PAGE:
JASON BOURNE: More dangerous than ever

 123 min. | PG-13

It was nine years ago that we last saw Matt Damon racing around the world beating people up as brainwashed assassin Jason Bourne. Those interim years weight heavily upon this fourth installment. Damon, now 46, is beefier, more intimidating, and more dangerous. Bourne appears to have been scraping out a meager living since we last saw him as a bare-knuckle boxer in underground fights. When Damon unleashes Bourne’s power, he owns the screen.

Director Paul Greengrass, from the second and third installments, hasn’t lost his mojo either. He remains a master of breathless, nonstop action that’s still comprehensible. Whether it’s a motorcycle getaway from assassins through Athens streets overrun by rioters or a relentless demolition derby through Las Vegas, we’re in the middle of the mayhem, bombarded by thrills while never losing track of what’s happening.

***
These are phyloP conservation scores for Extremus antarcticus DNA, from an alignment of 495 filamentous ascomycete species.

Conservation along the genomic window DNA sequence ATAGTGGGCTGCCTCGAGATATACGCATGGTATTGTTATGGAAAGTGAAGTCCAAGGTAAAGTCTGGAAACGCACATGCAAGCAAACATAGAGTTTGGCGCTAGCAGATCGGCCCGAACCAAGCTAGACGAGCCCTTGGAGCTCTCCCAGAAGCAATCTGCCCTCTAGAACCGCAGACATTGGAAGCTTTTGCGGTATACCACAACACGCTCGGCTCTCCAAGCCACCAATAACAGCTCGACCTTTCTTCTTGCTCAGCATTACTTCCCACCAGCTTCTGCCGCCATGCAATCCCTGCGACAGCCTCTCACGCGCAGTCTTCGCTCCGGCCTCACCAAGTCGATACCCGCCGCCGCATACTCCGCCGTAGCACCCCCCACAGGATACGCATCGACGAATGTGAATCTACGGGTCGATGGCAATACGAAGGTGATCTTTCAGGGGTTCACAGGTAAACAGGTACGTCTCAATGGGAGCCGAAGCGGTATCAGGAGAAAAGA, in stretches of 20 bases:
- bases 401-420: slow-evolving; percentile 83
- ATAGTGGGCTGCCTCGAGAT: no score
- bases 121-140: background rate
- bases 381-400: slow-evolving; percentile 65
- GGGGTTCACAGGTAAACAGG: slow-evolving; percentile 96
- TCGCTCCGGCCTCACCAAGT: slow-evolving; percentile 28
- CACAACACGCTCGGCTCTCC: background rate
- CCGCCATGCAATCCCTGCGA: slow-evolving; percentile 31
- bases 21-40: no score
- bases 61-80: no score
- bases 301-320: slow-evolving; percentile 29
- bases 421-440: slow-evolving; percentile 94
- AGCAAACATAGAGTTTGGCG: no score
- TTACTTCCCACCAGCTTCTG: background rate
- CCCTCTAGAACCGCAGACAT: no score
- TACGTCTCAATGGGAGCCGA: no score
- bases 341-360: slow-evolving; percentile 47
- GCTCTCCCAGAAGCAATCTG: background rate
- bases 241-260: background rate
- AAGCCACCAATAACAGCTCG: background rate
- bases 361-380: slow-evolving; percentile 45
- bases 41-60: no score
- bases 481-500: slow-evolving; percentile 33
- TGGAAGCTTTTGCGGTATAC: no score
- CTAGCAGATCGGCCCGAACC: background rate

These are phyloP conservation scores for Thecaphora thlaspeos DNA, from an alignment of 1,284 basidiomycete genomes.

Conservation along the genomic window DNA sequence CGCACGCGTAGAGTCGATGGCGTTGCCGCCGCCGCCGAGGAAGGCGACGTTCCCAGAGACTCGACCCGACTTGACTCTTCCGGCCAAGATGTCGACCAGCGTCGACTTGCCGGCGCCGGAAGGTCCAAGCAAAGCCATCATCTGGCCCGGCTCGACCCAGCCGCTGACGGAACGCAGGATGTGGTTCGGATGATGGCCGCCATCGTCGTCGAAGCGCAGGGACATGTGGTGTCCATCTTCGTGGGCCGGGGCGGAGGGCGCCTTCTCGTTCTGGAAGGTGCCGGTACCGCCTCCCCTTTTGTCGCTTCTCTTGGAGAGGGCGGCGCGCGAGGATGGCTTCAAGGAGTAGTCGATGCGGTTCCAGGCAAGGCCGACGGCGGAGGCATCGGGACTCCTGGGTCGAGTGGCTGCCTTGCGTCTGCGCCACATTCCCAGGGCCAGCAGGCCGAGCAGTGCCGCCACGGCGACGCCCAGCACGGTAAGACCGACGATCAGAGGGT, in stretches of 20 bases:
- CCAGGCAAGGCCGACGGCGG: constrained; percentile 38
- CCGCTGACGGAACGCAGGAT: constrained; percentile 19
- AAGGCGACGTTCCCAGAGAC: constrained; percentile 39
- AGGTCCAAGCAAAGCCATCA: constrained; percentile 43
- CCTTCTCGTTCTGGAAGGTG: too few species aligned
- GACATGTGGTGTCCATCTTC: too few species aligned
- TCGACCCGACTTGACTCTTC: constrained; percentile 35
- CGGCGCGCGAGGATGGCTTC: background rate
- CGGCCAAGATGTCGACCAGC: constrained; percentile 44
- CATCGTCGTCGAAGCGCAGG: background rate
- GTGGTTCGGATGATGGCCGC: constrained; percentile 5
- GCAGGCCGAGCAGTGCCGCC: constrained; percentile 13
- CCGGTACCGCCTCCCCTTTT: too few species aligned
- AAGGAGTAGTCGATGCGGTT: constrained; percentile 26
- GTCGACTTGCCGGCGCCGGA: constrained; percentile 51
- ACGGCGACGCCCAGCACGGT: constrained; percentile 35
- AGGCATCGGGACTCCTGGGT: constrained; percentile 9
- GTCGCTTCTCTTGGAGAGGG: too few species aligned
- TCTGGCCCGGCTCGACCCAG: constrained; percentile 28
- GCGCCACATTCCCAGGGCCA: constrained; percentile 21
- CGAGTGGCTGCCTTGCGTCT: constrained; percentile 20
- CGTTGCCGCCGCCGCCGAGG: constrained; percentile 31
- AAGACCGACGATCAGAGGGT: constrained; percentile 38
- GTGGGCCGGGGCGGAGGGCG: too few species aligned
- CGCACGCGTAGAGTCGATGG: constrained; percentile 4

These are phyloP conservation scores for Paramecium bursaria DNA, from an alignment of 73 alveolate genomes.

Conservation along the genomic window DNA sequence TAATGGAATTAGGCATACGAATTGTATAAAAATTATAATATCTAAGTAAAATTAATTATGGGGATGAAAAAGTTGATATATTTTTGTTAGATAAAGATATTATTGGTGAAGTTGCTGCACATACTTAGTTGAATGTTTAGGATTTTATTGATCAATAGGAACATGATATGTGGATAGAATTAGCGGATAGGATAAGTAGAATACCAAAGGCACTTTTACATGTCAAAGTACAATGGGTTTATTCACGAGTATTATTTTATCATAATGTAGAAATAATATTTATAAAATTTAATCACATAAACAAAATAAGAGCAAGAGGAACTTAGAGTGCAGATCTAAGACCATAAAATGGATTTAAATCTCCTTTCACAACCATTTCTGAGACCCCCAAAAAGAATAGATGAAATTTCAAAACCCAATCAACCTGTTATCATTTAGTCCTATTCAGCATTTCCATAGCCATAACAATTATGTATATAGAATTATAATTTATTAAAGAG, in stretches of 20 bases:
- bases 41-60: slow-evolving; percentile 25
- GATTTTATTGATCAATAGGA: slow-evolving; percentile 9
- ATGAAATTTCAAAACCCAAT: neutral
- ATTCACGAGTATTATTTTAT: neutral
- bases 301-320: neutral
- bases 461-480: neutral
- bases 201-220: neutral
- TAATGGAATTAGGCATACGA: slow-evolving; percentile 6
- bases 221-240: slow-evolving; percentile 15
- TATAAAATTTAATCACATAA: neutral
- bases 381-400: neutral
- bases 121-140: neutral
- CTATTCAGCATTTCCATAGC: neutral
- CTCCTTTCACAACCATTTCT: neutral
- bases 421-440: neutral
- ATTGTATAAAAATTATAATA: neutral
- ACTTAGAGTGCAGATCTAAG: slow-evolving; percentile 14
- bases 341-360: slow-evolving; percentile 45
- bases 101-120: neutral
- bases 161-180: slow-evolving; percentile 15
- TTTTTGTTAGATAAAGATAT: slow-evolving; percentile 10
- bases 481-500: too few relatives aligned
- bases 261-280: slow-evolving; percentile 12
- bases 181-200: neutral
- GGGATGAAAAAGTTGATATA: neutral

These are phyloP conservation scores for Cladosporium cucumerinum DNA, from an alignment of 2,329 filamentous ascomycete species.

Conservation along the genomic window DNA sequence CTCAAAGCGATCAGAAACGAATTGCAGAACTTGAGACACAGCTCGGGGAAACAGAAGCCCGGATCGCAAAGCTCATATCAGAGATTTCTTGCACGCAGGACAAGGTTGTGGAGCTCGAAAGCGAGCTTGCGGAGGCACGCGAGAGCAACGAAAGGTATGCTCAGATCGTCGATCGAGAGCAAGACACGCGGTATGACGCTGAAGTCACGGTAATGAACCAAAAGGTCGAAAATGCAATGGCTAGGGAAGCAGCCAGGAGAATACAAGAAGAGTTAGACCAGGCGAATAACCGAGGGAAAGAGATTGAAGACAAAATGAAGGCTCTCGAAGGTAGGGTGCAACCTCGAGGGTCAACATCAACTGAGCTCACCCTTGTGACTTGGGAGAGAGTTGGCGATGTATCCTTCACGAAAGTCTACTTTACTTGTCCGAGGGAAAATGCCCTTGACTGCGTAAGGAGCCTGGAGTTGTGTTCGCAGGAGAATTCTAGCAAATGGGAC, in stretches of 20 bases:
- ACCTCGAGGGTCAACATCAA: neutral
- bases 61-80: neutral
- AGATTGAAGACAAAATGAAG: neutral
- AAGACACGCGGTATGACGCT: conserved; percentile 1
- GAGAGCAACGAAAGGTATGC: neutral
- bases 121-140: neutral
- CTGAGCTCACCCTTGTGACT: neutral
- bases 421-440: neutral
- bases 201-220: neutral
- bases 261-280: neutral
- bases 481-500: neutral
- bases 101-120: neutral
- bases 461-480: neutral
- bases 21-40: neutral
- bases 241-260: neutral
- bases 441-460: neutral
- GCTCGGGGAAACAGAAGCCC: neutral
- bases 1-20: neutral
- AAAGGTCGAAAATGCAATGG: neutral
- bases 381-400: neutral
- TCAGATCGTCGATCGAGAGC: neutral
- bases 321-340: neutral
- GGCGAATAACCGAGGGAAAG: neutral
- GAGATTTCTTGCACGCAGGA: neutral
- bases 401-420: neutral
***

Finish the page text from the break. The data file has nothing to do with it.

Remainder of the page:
The world has moved on from the initial upheaval—geopolitical, cultural, technological—of the years just after 9/11, and Jason Bourne can’t keep up with our darker, grimmer world. The early-2000s Bourne flicks had a sense of urgency. Jason Bourne only makes feints toward engaging with the spiraling disaster of today’s zeitgeist: A Julian Assange-esque internet whistleblower is almost instantly dismissed. Tech wunderkind Aaron Kalloro addresses the privacy concerns of total surveillance, but the purpose of his Deep Dream project is unclear. First it’s a “new platform” then “social networking.” Greengrass seems to think it’s enough that the CIA wants a backdoor peek on Deep Dream’s users, but it’s little more than a wave at a hot topic.

Bourne’s story was basically wrapped up after Ultimatum; he’d regained his memory and was out of the professional-killer game. Nicky (Julia Stiles), the clumsy CIA functionary of Identity, has grown into someone genuinely dangerous, and shows up to convince Bourne there’s more to learn. That turns out to be nothing particularly thrilling. Her character exits quickly, leaving Bourne without a humanizing companion like Marie in the first film.

Everything looks great on paper: Damon’s brawny presence; smartly staged action; the always cool Tommy Lee Jones as the director of the CIA; Alicia Vikander as a smooth CIA analyst; Vincent Cassel as another professional killer. It feels more old hat than black ops, but still a lot of fun.